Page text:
However, it's important to remember that even after you've inked the final divorce settlement, you'll still have more work that needs to be done — especially in terms of managing your post-divorce finances.

Therapists don't always know how to help a divorcing client

Therapists hold the hands of their clients through divorces all the time. In fact, many people start going to see a therapist because they want to get a divorce and they need to feel validated that it's okay to move ahead and file their divorce papers. But how much do therapists know about the divorce process?

In many cases, therapists have never been through a divorce themselves, and although they can help their clients deal with the emotional aspects of divorce, they might not be able to help their clients with anything else. More importantly, they might not understand the psychological and emotional toll that the various stages of the divorce process could play on their clients.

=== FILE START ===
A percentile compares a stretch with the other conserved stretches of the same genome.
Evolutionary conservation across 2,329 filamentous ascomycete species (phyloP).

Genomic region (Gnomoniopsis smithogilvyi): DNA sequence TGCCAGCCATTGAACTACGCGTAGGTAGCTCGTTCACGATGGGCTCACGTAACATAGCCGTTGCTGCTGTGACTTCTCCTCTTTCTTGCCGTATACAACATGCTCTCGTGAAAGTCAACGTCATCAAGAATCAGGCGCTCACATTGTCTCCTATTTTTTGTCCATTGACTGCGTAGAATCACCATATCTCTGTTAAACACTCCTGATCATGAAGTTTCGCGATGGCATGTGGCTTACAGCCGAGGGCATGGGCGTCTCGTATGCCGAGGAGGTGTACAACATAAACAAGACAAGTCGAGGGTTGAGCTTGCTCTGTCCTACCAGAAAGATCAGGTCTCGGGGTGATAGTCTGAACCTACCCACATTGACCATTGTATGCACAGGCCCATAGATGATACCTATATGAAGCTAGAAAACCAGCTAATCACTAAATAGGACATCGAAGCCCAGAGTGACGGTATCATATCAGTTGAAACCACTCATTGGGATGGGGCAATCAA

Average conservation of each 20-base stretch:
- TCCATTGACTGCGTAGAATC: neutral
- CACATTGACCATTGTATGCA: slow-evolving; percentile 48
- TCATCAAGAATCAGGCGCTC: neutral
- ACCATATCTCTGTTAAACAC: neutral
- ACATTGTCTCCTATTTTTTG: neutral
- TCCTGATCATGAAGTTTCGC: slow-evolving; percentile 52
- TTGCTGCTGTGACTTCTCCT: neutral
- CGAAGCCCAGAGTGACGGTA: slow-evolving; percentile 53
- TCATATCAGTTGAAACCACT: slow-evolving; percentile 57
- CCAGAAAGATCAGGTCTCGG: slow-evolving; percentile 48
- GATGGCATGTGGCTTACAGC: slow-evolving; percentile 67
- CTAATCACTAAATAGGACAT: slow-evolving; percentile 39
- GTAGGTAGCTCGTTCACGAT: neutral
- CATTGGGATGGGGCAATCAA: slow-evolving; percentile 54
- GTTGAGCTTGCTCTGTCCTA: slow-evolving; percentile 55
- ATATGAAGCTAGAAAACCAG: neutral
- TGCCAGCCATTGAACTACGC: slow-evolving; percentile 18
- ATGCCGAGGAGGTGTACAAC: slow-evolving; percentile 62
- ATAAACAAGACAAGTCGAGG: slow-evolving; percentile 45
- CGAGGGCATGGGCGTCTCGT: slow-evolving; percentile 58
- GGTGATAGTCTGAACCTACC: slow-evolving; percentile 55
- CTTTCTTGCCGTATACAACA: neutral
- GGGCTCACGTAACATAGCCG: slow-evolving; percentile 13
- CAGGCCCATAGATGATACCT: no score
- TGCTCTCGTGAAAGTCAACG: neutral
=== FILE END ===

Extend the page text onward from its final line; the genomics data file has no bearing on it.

Will you get more custody with more money?

Losing time with your child is difficult, particularly if you think it's unfair. As a lesser-earning parent, you may think you're fighting an uphill battle. You don't have as many assets to back you while you're divorcing, and you think that will hurt you while you try to seek custody.

The reality is that money makes life easier, but it doesn't necessarily make a person a better parent or a better choice for primary custody. Many times, it's the person who makes more money who has less time to raise a child despite having more financial stability. It does create one question, though, and that is whether the wealthier parent deserves custody.

4 common reasons for divorce in Colorado

Divorce lawyers in Colorado see the same reasons for divorce cited by their clients again and again. Although every divorce case has its unique story and complexity, and you can never boil things down to a single reason, here are four of the most common reasons why people decide to end their marriages:

  1. Infidelity
  2. Incompatibility
  3. Substance abuse
  4. Growing apart

Reason #1: Infidelity

Will my spouse get part of my Vail ski lodge in our divorce?